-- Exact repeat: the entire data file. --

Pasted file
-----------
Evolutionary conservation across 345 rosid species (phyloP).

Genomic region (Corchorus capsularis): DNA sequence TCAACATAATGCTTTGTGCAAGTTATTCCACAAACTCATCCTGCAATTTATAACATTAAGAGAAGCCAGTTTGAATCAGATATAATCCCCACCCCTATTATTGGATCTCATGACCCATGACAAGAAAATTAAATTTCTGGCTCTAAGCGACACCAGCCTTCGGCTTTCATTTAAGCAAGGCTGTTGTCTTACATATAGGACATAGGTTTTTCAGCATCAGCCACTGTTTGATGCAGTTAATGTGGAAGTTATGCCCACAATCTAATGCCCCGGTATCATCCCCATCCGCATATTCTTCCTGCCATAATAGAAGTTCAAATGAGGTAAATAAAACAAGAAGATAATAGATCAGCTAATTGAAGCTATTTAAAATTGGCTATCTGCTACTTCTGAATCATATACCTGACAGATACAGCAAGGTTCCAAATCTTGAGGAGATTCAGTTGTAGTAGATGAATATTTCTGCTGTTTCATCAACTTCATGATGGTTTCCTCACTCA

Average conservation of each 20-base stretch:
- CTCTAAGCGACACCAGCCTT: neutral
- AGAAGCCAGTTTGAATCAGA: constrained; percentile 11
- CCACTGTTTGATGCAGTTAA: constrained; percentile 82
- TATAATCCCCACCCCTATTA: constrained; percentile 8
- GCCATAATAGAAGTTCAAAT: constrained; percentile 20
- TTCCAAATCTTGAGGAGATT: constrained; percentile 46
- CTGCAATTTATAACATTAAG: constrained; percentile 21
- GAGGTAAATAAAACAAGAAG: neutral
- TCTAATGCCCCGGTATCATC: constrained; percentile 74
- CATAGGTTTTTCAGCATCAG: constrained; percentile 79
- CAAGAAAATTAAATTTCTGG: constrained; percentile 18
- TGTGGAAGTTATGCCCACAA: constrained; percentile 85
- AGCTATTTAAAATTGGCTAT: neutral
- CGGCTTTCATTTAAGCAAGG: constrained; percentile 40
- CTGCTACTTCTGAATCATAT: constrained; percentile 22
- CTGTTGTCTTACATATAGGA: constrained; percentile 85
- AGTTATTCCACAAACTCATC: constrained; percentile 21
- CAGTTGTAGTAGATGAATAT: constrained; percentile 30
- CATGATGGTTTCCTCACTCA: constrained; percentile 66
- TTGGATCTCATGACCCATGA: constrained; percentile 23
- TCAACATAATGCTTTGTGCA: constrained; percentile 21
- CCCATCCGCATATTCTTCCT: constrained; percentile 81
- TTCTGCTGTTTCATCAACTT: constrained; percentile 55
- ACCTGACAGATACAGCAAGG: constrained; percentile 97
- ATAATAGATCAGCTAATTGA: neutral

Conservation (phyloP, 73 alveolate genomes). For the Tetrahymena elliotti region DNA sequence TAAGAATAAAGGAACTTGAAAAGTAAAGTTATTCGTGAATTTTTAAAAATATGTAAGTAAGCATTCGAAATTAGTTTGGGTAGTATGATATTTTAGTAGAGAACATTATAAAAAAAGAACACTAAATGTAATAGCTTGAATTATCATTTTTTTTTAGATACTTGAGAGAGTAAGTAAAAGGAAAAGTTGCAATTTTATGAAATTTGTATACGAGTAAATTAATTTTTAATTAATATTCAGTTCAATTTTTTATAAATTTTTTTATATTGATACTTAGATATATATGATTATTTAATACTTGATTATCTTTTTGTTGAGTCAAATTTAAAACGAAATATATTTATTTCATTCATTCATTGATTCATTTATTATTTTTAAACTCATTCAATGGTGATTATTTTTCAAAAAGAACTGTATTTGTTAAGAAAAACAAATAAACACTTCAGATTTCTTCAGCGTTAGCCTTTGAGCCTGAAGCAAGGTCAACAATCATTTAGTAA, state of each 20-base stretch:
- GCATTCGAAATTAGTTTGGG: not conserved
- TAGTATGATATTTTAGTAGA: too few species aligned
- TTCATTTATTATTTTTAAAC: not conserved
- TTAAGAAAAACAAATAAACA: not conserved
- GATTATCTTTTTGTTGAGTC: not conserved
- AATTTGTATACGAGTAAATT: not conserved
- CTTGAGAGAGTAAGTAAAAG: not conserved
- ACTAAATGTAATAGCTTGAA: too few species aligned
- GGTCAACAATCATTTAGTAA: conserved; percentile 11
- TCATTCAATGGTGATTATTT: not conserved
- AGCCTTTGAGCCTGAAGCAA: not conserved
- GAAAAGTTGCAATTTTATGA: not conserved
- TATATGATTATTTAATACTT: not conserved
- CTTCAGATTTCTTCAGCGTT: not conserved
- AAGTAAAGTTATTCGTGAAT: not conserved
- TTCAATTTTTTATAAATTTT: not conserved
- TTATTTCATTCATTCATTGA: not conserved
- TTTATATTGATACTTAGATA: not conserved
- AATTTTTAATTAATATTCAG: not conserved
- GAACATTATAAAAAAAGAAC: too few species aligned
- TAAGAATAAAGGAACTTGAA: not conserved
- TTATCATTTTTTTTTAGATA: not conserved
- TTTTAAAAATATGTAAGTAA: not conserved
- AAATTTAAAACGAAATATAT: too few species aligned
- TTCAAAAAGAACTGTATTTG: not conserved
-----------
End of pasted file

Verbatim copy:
Evolutionary conservation across 345 rosid species (phyloP).

Genomic region (Corchorus capsularis): DNA sequence TCAACATAATGCTTTGTGCAAGTTATTCCACAAACTCATCCTGCAATTTATAACATTAAGAGAAGCCAGTTTGAATCAGATATAATCCCCACCCCTATTATTGGATCTCATGACCCATGACAAGAAAATTAAATTTCTGGCTCTAAGCGACACCAGCCTTCGGCTTTCATTTAAGCAAGGCTGTTGTCTTACATATAGGACATAGGTTTTTCAGCATCAGCCACTGTTTGATGCAGTTAATGTGGAAGTTATGCCCACAATCTAATGCCCCGGTATCATCCCCATCCGCATATTCTTCCTGCCATAATAGAAGTTCAAATGAGGTAAATAAAACAAGAAGATAATAGATCAGCTAATTGAAGCTATTTAAAATTGGCTATCTGCTACTTCTGAATCATATACCTGACAGATACAGCAAGGTTCCAAATCTTGAGGAGATTCAGTTGTAGTAGATGAATATTTCTGCTGTTTCATCAACTTCATGATGGTTTCCTCACTCA

Average conservation of each 20-base stretch:
- CTCTAAGCGACACCAGCCTT: neutral
- AGAAGCCAGTTTGAATCAGA: constrained; percentile 11
- CCACTGTTTGATGCAGTTAA: constrained; percentile 82
- TATAATCCCCACCCCTATTA: constrained; percentile 8
- GCCATAATAGAAGTTCAAAT: constrained; percentile 20
- TTCCAAATCTTGAGGAGATT: constrained; percentile 46
- CTGCAATTTATAACATTAAG: constrained; percentile 21
- GAGGTAAATAAAACAAGAAG: neutral
- TCTAATGCCCCGGTATCATC: constrained; percentile 74
- CATAGGTTTTTCAGCATCAG: constrained; percentile 79
- CAAGAAAATTAAATTTCTGG: constrained; percentile 18
- TGTGGAAGTTATGCCCACAA: constrained; percentile 85
- AGCTATTTAAAATTGGCTAT: neutral
- CGGCTTTCATTTAAGCAAGG: constrained; percentile 40
- CTGCTACTTCTGAATCATAT: constrained; percentile 22
- CTGTTGTCTTACATATAGGA: constrained; percentile 85
- AGTTATTCCACAAACTCATC: constrained; percentile 21
- CAGTTGTAGTAGATGAATAT: constrained; percentile 30
- CATGATGGTTTCCTCACTCA: constrained; percentile 66
- TTGGATCTCATGACCCATGA: constrained; percentile 23
- TCAACATAATGCTTTGTGCA: constrained; percentile 21
- CCCATCCGCATATTCTTCCT: constrained; percentile 81
- TTCTGCTGTTTCATCAACTT: constrained; percentile 55
- ACCTGACAGATACAGCAAGG: constrained; percentile 97
- ATAATAGATCAGCTAATTGA: neutral

Conservation (phyloP, 73 alveolate genomes). For the Tetrahymena elliotti region DNA sequence TAAGAATAAAGGAACTTGAAAAGTAAAGTTATTCGTGAATTTTTAAAAATATGTAAGTAAGCATTCGAAATTAGTTTGGGTAGTATGATATTTTAGTAGAGAACATTATAAAAAAAGAACACTAAATGTAATAGCTTGAATTATCATTTTTTTTTAGATACTTGAGAGAGTAAGTAAAAGGAAAAGTTGCAATTTTATGAAATTTGTATACGAGTAAATTAATTTTTAATTAATATTCAGTTCAATTTTTTATAAATTTTTTTATATTGATACTTAGATATATATGATTATTTAATACTTGATTATCTTTTTGTTGAGTCAAATTTAAAACGAAATATATTTATTTCATTCATTCATTGATTCATTTATTATTTTTAAACTCATTCAATGGTGATTATTTTTCAAAAAGAACTGTATTTGTTAAGAAAAACAAATAAACACTTCAGATTTCTTCAGCGTTAGCCTTTGAGCCTGAAGCAAGGTCAACAATCATTTAGTAA, state of each 20-base stretch:
- GCATTCGAAATTAGTTTGGG: not conserved
- TAGTATGATATTTTAGTAGA: too few species aligned
- TTCATTTATTATTTTTAAAC: not conserved
- TTAAGAAAAACAAATAAACA: not conserved
- GATTATCTTTTTGTTGAGTC: not conserved
- AATTTGTATACGAGTAAATT: not conserved
- CTTGAGAGAGTAAGTAAAAG: not conserved
- ACTAAATGTAATAGCTTGAA: too few species aligned
- GGTCAACAATCATTTAGTAA: conserved; percentile 11
- TCATTCAATGGTGATTATTT: not conserved
- AGCCTTTGAGCCTGAAGCAA: not conserved
- GAAAAGTTGCAATTTTATGA: not conserved
- TATATGATTATTTAATACTT: not conserved
- CTTCAGATTTCTTCAGCGTT: not conserved
- AAGTAAAGTTATTCGTGAAT: not conserved
- TTCAATTTTTTATAAATTTT: not conserved
- TTATTTCATTCATTCATTGA: not conserved
- TTTATATTGATACTTAGATA: not conserved
- AATTTTTAATTAATATTCAG: not conserved
- GAACATTATAAAAAAAGAAC: too few species aligned
- TAAGAATAAAGGAACTTGAA: not conserved
- TTATCATTTTTTTTTAGATA: not conserved
- TTTTAAAAATATGTAAGTAA: not conserved
- AAATTTAAAACGAAATATAT: too few species aligned
- TTCAAAAAGAACTGTATTTG: not conserved